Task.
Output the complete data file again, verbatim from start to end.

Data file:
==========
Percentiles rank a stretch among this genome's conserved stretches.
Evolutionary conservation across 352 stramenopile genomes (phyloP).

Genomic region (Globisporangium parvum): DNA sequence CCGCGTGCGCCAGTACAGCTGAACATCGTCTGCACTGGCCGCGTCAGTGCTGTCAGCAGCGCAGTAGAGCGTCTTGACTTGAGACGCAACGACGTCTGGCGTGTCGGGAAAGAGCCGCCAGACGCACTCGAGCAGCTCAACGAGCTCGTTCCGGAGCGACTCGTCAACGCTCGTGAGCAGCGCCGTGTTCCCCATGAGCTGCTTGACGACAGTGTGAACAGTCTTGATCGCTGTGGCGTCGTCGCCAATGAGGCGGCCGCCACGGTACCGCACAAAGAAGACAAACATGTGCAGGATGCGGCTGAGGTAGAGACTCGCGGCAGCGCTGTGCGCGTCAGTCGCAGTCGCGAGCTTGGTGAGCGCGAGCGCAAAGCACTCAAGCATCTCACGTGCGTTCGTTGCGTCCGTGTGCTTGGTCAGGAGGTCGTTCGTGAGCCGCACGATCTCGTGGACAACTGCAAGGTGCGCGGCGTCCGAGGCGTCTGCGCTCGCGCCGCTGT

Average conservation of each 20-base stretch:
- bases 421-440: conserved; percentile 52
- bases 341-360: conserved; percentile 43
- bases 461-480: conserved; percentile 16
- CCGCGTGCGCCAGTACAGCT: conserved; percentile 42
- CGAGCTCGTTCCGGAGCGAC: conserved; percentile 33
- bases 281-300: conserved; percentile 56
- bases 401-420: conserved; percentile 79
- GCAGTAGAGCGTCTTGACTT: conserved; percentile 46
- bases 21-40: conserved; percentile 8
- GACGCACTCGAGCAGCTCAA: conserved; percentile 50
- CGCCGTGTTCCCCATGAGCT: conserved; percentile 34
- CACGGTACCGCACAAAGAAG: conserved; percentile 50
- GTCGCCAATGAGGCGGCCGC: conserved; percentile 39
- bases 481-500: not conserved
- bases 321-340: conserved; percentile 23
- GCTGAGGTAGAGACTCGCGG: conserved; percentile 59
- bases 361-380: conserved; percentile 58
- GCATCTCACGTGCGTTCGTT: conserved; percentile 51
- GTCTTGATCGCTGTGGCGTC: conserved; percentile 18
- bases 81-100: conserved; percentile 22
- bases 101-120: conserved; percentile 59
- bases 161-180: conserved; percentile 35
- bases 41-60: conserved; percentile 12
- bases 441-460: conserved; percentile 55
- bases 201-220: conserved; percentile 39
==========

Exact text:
Percentiles rank a stretch among this genome's conserved stretches.
Evolutionary conservation across 352 stramenopile genomes (phyloP).

Genomic region (Globisporangium parvum): DNA sequence CCGCGTGCGCCAGTACAGCTGAACATCGTCTGCACTGGCCGCGTCAGTGCTGTCAGCAGCGCAGTAGAGCGTCTTGACTTGAGACGCAACGACGTCTGGCGTGTCGGGAAAGAGCCGCCAGACGCACTCGAGCAGCTCAACGAGCTCGTTCCGGAGCGACTCGTCAACGCTCGTGAGCAGCGCCGTGTTCCCCATGAGCTGCTTGACGACAGTGTGAACAGTCTTGATCGCTGTGGCGTCGTCGCCAATGAGGCGGCCGCCACGGTACCGCACAAAGAAGACAAACATGTGCAGGATGCGGCTGAGGTAGAGACTCGCGGCAGCGCTGTGCGCGTCAGTCGCAGTCGCGAGCTTGGTGAGCGCGAGCGCAAAGCACTCAAGCATCTCACGTGCGTTCGTTGCGTCCGTGTGCTTGGTCAGGAGGTCGTTCGTGAGCCGCACGATCTCGTGGACAACTGCAAGGTGCGCGGCGTCCGAGGCGTCTGCGCTCGCGCCGCTGT

Average conservation of each 20-base stretch:
- bases 421-440: conserved; percentile 52
- bases 341-360: conserved; percentile 43
- bases 461-480: conserved; percentile 16
- CCGCGTGCGCCAGTACAGCT: conserved; percentile 42
- CGAGCTCGTTCCGGAGCGAC: conserved; percentile 33
- bases 281-300: conserved; percentile 56
- bases 401-420: conserved; percentile 79
- GCAGTAGAGCGTCTTGACTT: conserved; percentile 46
- bases 21-40: conserved; percentile 8
- GACGCACTCGAGCAGCTCAA: conserved; percentile 50
- CGCCGTGTTCCCCATGAGCT: conserved; percentile 34
- CACGGTACCGCACAAAGAAG: conserved; percentile 50
- GTCGCCAATGAGGCGGCCGC: conserved; percentile 39
- bases 481-500: not conserved
- bases 321-340: conserved; percentile 23
- GCTGAGGTAGAGACTCGCGG: conserved; percentile 59
- bases 361-380: conserved; percentile 58
- GCATCTCACGTGCGTTCGTT: conserved; percentile 51
- GTCTTGATCGCTGTGGCGTC: conserved; percentile 18
- bases 81-100: conserved; percentile 22
- bases 101-120: conserved; percentile 59
- bases 161-180: conserved; percentile 35
- bases 41-60: conserved; percentile 12
- bases 441-460: conserved; percentile 55
- bases 201-220: conserved; percentile 39